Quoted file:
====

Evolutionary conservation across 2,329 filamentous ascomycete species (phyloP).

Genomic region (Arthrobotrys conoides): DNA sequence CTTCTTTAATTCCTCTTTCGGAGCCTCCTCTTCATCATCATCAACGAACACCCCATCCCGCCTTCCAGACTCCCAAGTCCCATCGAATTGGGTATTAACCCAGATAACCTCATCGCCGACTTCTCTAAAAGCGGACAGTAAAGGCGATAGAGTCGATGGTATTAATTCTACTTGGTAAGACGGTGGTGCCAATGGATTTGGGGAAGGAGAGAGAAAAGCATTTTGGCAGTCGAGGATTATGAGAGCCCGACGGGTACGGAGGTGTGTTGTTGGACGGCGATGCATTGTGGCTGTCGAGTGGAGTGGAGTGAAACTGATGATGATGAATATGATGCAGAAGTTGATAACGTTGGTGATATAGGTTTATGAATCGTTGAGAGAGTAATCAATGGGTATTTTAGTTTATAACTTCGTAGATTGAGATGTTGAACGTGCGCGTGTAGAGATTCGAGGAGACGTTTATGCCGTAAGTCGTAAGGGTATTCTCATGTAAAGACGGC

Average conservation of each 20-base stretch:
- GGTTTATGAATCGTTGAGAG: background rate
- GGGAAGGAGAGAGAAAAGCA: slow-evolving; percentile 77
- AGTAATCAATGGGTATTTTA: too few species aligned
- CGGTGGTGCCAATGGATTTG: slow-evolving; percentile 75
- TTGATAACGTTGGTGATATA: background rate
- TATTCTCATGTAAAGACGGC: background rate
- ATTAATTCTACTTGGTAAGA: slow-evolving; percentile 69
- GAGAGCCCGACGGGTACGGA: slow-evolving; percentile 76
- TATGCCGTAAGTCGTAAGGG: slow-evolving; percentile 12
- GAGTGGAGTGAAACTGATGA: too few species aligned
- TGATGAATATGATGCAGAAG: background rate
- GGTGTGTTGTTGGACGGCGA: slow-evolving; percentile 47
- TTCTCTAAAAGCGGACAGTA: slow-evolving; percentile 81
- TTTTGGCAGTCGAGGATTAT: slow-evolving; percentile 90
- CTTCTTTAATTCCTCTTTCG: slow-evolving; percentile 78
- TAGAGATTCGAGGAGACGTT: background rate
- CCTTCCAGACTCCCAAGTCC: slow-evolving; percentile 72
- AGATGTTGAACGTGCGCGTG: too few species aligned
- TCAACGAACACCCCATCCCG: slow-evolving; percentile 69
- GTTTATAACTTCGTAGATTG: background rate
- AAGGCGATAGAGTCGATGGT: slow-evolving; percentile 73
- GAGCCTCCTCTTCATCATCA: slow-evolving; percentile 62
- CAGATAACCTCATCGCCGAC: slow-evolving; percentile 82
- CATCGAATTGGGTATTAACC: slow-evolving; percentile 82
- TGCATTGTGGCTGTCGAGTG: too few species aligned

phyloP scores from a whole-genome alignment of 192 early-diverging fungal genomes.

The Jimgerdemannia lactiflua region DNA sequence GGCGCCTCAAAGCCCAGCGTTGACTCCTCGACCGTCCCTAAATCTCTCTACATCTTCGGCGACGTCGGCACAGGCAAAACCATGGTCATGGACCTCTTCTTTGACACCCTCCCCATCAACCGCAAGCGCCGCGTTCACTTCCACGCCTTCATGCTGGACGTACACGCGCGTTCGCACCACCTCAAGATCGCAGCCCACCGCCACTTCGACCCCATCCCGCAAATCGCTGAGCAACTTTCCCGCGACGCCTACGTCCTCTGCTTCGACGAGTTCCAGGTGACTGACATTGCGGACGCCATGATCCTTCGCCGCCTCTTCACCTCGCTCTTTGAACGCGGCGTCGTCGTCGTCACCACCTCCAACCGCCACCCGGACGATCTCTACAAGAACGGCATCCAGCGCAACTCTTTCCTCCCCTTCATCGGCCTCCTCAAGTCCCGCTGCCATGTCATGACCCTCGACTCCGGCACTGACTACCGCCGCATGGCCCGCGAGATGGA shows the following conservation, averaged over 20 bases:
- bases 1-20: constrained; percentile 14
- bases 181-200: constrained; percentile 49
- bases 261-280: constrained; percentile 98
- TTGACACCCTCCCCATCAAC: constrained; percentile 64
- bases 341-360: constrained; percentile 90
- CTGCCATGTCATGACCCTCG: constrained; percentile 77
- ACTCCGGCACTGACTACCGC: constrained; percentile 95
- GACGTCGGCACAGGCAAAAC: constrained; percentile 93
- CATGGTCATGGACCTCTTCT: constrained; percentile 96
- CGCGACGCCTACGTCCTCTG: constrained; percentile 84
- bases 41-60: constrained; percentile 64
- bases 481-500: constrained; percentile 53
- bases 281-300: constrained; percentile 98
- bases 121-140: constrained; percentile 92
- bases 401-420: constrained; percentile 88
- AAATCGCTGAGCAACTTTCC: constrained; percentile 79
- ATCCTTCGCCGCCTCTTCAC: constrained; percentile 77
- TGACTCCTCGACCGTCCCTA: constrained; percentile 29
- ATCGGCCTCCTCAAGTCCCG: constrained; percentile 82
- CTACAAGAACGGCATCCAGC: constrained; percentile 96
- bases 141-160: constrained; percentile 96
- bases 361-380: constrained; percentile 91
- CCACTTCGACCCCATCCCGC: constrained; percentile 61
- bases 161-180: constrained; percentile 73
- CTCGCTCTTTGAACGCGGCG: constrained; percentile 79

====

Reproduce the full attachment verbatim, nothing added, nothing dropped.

Evolutionary conservation across 2,329 filamentous ascomycete species (phyloP).

Genomic region (Arthrobotrys conoides): DNA sequence CTTCTTTAATTCCTCTTTCGGAGCCTCCTCTTCATCATCATCAACGAACACCCCATCCCGCCTTCCAGACTCCCAAGTCCCATCGAATTGGGTATTAACCCAGATAACCTCATCGCCGACTTCTCTAAAAGCGGACAGTAAAGGCGATAGAGTCGATGGTATTAATTCTACTTGGTAAGACGGTGGTGCCAATGGATTTGGGGAAGGAGAGAGAAAAGCATTTTGGCAGTCGAGGATTATGAGAGCCCGACGGGTACGGAGGTGTGTTGTTGGACGGCGATGCATTGTGGCTGTCGAGTGGAGTGGAGTGAAACTGATGATGATGAATATGATGCAGAAGTTGATAACGTTGGTGATATAGGTTTATGAATCGTTGAGAGAGTAATCAATGGGTATTTTAGTTTATAACTTCGTAGATTGAGATGTTGAACGTGCGCGTGTAGAGATTCGAGGAGACGTTTATGCCGTAAGTCGTAAGGGTATTCTCATGTAAAGACGGC

Average conservation of each 20-base stretch:
- GGTTTATGAATCGTTGAGAG: background rate
- GGGAAGGAGAGAGAAAAGCA: slow-evolving; percentile 77
- AGTAATCAATGGGTATTTTA: too few species aligned
- CGGTGGTGCCAATGGATTTG: slow-evolving; percentile 75
- TTGATAACGTTGGTGATATA: background rate
- TATTCTCATGTAAAGACGGC: background rate
- ATTAATTCTACTTGGTAAGA: slow-evolving; percentile 69
- GAGAGCCCGACGGGTACGGA: slow-evolving; percentile 76
- TATGCCGTAAGTCGTAAGGG: slow-evolving; percentile 12
- GAGTGGAGTGAAACTGATGA: too few species aligned
- TGATGAATATGATGCAGAAG: background rate
- GGTGTGTTGTTGGACGGCGA: slow-evolving; percentile 47
- TTCTCTAAAAGCGGACAGTA: slow-evolving; percentile 81
- TTTTGGCAGTCGAGGATTAT: slow-evolving; percentile 90
- CTTCTTTAATTCCTCTTTCG: slow-evolving; percentile 78
- TAGAGATTCGAGGAGACGTT: background rate
- CCTTCCAGACTCCCAAGTCC: slow-evolving; percentile 72
- AGATGTTGAACGTGCGCGTG: too few species aligned
- TCAACGAACACCCCATCCCG: slow-evolving; percentile 69
- GTTTATAACTTCGTAGATTG: background rate
- AAGGCGATAGAGTCGATGGT: slow-evolving; percentile 73
- GAGCCTCCTCTTCATCATCA: slow-evolving; percentile 62
- CAGATAACCTCATCGCCGAC: slow-evolving; percentile 82
- CATCGAATTGGGTATTAACC: slow-evolving; percentile 82
- TGCATTGTGGCTGTCGAGTG: too few species aligned

phyloP scores from a whole-genome alignment of 192 early-diverging fungal genomes.

The Jimgerdemannia lactiflua region DNA sequence GGCGCCTCAAAGCCCAGCGTTGACTCCTCGACCGTCCCTAAATCTCTCTACATCTTCGGCGACGTCGGCACAGGCAAAACCATGGTCATGGACCTCTTCTTTGACACCCTCCCCATCAACCGCAAGCGCCGCGTTCACTTCCACGCCTTCATGCTGGACGTACACGCGCGTTCGCACCACCTCAAGATCGCAGCCCACCGCCACTTCGACCCCATCCCGCAAATCGCTGAGCAACTTTCCCGCGACGCCTACGTCCTCTGCTTCGACGAGTTCCAGGTGACTGACATTGCGGACGCCATGATCCTTCGCCGCCTCTTCACCTCGCTCTTTGAACGCGGCGTCGTCGTCGTCACCACCTCCAACCGCCACCCGGACGATCTCTACAAGAACGGCATCCAGCGCAACTCTTTCCTCCCCTTCATCGGCCTCCTCAAGTCCCGCTGCCATGTCATGACCCTCGACTCCGGCACTGACTACCGCCGCATGGCCCGCGAGATGGA shows the following conservation, averaged over 20 bases:
- bases 1-20: constrained; percentile 14
- bases 181-200: constrained; percentile 49
- bases 261-280: constrained; percentile 98
- TTGACACCCTCCCCATCAAC: constrained; percentile 64
- bases 341-360: constrained; percentile 90
- CTGCCATGTCATGACCCTCG: constrained; percentile 77
- ACTCCGGCACTGACTACCGC: constrained; percentile 95
- GACGTCGGCACAGGCAAAAC: constrained; percentile 93
- CATGGTCATGGACCTCTTCT: constrained; percentile 96
- CGCGACGCCTACGTCCTCTG: constrained; percentile 84
- bases 41-60: constrained; percentile 64
- bases 481-500: constrained; percentile 53
- bases 281-300: constrained; percentile 98
- bases 121-140: constrained; percentile 92
- bases 401-420: constrained; percentile 88
- AAATCGCTGAGCAACTTTCC: constrained; percentile 79
- ATCCTTCGCCGCCTCTTCAC: constrained; percentile 77
- TGACTCCTCGACCGTCCCTA: constrained; percentile 29
- ATCGGCCTCCTCAAGTCCCG: constrained; percentile 82
- CTACAAGAACGGCATCCAGC: constrained; percentile 96
- bases 141-160: constrained; percentile 96
- bases 361-380: constrained; percentile 91
- CCACTTCGACCCCATCCCGC: constrained; percentile 61
- bases 161-180: constrained; percentile 73
- CTCGCTCTTTGAACGCGGCG: constrained; percentile 79